Indonesian woman collapses in pain while being flogged for sex outside of marriage
At least one woman and three men are flogged publicly in Aceh province in Indonesia for sex outside of marriage.
The woman collapsed in pain after beating and was helped by a guard on a stretcher.
Two men were hit on the stage with a bamboo stick, while a third was led on stage in the regional capital Banda Aceh so that his sentence could be executed.
A woman is helped on a stretcher in Bana Aceh, the capital Aceh, the only province of Sharia law in Indoensia, after being publicly flogged for sex outside of marriage
Public flogging is common in Aech for a series of crimes, including extra-marital sex, same-sex relationships, adultery, and even cuddling in public
Traditionally women are allowed to sit while they are beaten while men are forced to stand. They are also accompanied by female guards who help them on and off the stage
One of the at least three men who are beaten in Banda Aceh on Thursday for sex outside marriage is beaten over the back with a bamboo stick
Aceh is the only province in Indonesia, & # 39; the world's most populous Muslim nation, applying the Sharia law that corporal punishment for & # 39; & # 39; forbids extramarital sex, same-sex relationships, and smoking.
However, Indonesian lawmakers are considering rolling out a similar legal code throughout the country because they want to replace their Dutch legal code in the colonial era with a code based on Indonesian principles.
The proposed code would punish extra-marital sex with up to a year in prison, unmarried couples living together as a man and a woman & # 39; receive a six-month jail term or a $ 710 fine, while anyone who promotes birth control to a person under the age of 18 can also face a fine.
The Indonesian parliament and the government agreed on Wednesday a definitive draft of the bill with 628 articles and the House of Representatives is expected to vote on this later in the month.
The legislative changes would also apply to foreigners visiting the nation, where around 260 million people live, including substantial Christian, Hindu and Buddhist minority groups.
The Institute for Criminal Justice Reform, an NGO, said millions of Indonesians can be entangled by the new laws. It noted a study indicating that 40 percent of Indonesian adolescents engaged in pre-marital sexual activity.
The law also affects homosexuals because same-sex marriage is not recognized in Indonesia.
Sharia police escort an Acehn man before being punished in public for sex outside of Marraige in Banda Aceh
Sharia police escort an Aceh woman before being beaten in public for sex outside of Marraige in Banda Aceh
Floggings usually attract a crowd of observers, police officers, officials and media, many of whom film the beating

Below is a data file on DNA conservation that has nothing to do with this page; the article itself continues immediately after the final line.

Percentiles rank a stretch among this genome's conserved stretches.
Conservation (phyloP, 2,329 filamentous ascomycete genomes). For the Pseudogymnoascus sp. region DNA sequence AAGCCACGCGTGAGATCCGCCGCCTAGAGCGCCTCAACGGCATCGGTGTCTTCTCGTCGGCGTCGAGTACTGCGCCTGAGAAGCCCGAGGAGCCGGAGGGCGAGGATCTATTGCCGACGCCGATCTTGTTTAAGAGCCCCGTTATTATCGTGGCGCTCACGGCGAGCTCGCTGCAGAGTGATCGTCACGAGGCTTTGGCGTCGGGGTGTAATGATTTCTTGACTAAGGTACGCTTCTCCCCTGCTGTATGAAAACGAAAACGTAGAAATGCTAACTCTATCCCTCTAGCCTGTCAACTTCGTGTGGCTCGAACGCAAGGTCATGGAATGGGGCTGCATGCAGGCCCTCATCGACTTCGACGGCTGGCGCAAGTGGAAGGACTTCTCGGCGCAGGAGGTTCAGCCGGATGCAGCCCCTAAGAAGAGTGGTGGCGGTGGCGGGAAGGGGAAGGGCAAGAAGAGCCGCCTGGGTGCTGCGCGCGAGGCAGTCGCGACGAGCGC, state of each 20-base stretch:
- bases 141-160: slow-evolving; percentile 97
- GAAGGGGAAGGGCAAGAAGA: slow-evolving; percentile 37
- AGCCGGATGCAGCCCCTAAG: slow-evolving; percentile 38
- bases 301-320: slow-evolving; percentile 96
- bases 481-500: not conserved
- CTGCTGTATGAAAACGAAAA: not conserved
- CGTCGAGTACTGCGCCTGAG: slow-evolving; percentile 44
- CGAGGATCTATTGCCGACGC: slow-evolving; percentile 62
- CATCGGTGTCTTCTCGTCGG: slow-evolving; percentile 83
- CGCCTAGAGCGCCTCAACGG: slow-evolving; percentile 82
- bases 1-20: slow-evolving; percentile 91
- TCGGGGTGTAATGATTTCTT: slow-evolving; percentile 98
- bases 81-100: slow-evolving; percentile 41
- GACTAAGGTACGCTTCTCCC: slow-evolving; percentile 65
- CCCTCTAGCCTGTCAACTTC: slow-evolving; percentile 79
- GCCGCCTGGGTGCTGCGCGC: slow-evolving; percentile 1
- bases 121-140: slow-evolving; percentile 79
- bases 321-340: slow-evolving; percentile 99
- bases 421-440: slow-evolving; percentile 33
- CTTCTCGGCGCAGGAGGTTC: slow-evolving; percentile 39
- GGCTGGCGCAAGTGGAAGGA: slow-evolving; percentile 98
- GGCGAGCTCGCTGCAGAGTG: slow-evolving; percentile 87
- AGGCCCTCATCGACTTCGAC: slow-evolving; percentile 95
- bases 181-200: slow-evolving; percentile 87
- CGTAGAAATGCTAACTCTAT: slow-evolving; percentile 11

An Acehnese man is beaten in public for sex outside of Marraige in Banda Aceh, Indonesia
The code also sets prison sentences for those who & # 39; obscene acts & # 39; committed, defined as violating standards of decency and courtesy by & # 39; lust or sexuality & # 39; for both heterosexual and gay people.
The new laws also apply to foreigners. Taufiqulhadi said to the question whether tourists in Indonesia might encounter the prison for extra-marital sex: & # 39; No problem, as long as people don't know. & # 39;
There would also be a maximum prison sentence of four years for women with an abortion, applicable if there was no medical emergency or rape. The code also introduces fines for some people promoting contraception, and a six-month jail sentence for unauthorized discussion about & # 39; abortion aids & # 39 ;.
Senior Indonesian researcher at Human Rights Watch, Andreas Harsono, said such a move would endanger the lives of women.
& # 39; The provisions of the bill that censor contraceptive information may delay the progress Indonesia has made in recent years to drastically reduce maternal mortality, & Harsono said.
Insulting the government and state institutions also has a prison sentence – which activists say may affect press freedom – a similar law was brought down by the Constitutional Court in 2006.
In a statement, Human Right Watch said that if the new laws were adopted, & # 39; would violate freedom of expression and freedom of association. The ability to participate in political speech, even speech that embraces a peaceful political ideology that the government is not in favor of, is central to the democratic process. & # 39;
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